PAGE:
What is it like to sit in the Oval Office and discuss policy with the president? To know that the decisions made will affect hundreds of millions of people? To know that the wrong advice could be calamitous? When the President Calls presents interviews with thirty-five economic policymakers who served presidents from Nixon to Trump. These officials worked in the executive branch in a variety of capacities—the Council of Economic Advisers, the Office of Management and Budget, the Department of the Treasury, and the National Economic Council—but all had direct access to the policymaking process and can offer insights about the difficult tradeoffs made on economic policy. The interviews shed new light, for example, on the thinking behind the Reagan tax cuts, the economic factors that cost George H. W. Bush a second term, the constraints facing policymakers during the financial crisis of 2008, the differences in work styles between Bill Clinton and Barack Obama, and the Trump administration’s early budget process.
● The Triumph of Injustice: How the Rich Dodge Taxes and How to Make Them Pay
By Gabriel Zucman and Emmanuel Saez
Review via CNBC
The ideal tax rate for the richest 1% of Americans is about 75% — more than twice the current rates, according to the economist advising Sen. Elizabeth Warren on her tax plans.
Gabriel Zucman, the University of California at Berkeley economist who is advising Warren and Sen. Bernie Sanders on their wealth tax proposals, told CNBC Tuesday that there is an “optimal” tax rate for the rich when considering tax policy. The optimal rate would be high enough to maximize revenue from the economy’s winners and reduce inequality, but not so high that it would lead to widespread evasion or reduced productivity among the wealthy.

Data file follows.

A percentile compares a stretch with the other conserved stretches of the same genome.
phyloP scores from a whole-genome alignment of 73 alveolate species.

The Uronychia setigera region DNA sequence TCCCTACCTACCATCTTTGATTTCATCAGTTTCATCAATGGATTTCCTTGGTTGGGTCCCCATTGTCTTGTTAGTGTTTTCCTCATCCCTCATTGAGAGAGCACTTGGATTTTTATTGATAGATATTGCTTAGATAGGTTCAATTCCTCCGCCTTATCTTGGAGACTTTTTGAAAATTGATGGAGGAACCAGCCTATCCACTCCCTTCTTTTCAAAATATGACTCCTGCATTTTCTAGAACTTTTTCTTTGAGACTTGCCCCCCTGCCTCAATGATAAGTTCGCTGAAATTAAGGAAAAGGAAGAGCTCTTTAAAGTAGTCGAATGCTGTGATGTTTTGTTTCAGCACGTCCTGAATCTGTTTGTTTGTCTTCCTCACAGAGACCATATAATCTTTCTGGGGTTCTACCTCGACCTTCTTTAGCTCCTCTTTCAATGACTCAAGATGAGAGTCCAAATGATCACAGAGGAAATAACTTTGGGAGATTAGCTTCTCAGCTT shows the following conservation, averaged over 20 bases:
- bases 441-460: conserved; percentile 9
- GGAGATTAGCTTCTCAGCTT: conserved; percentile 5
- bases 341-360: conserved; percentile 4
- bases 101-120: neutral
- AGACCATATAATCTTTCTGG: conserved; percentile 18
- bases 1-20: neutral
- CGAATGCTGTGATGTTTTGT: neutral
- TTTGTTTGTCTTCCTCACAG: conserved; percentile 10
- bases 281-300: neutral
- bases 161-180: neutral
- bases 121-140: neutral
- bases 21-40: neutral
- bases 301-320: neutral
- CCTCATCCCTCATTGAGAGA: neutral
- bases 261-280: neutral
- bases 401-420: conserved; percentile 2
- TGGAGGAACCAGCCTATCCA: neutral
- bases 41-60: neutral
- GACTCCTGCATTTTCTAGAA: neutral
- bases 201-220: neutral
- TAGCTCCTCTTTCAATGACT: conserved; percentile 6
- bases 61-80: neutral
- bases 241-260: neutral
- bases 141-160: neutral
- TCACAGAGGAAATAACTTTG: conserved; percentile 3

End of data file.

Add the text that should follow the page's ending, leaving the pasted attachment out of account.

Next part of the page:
● Why Liberalism Works: How True Liberal Values Produce a Freer, More Equal, Prosperous World for All
By Deirdre Nansen McCloskey
Summary via publisher (Yale University Press)
The greatest challenges facing humankind, according to Deirdre McCloskey, are poverty and tyranny, both of which hold people back. Arguing for a return to true liberal values, this engaging and accessible book develops, defends, and demonstrates how embracing the ideas first espoused by eighteenth-century philosophers like Locke, Smith, Voltaire, and Wollstonecraft is good for everyone.
● The Case Against Socialism
By Rand Paul
Interview with author via Fox News
Sen. Rand Paul, R-Ky., saus his new book, “The Case Against Socialism,” will remind Americans why capitalism is the system that economically lifts all boats.
Young Americans have increasingly warmed to socialism because they have forgotten what governments were most closely associated with that system, Paul claimed Monday on “Tucker Carlson Tonight.”
● On Trend: The Business of Forecasting the Future
By Devon Powers
Summary via publisher (University of Illinois Press)
Trends have become a commodityan element of culture in their own right and the very currency of our cultural life. Consumer culture relies on a new class of professionals who explain trends, predict trends, and in profound ways even manufacture trends. On Trend delves into one of the most powerful forces in global consumer culture. From forecasting to cool hunting to design thinking, the work done by trend professionals influences how we live, work, play, shop, and learn. Devon Powers’s provocative insights open up how the business of the future kindles exciting opportunity even as its practices raise questions about an economy increasingly built on nonstop disruption and innovation. Merging industry history with vivid portraits of today’s trend visionaries, Powers reveals how trends took over, what it means for cultural change, and the price all of us pay to seeand livethe future.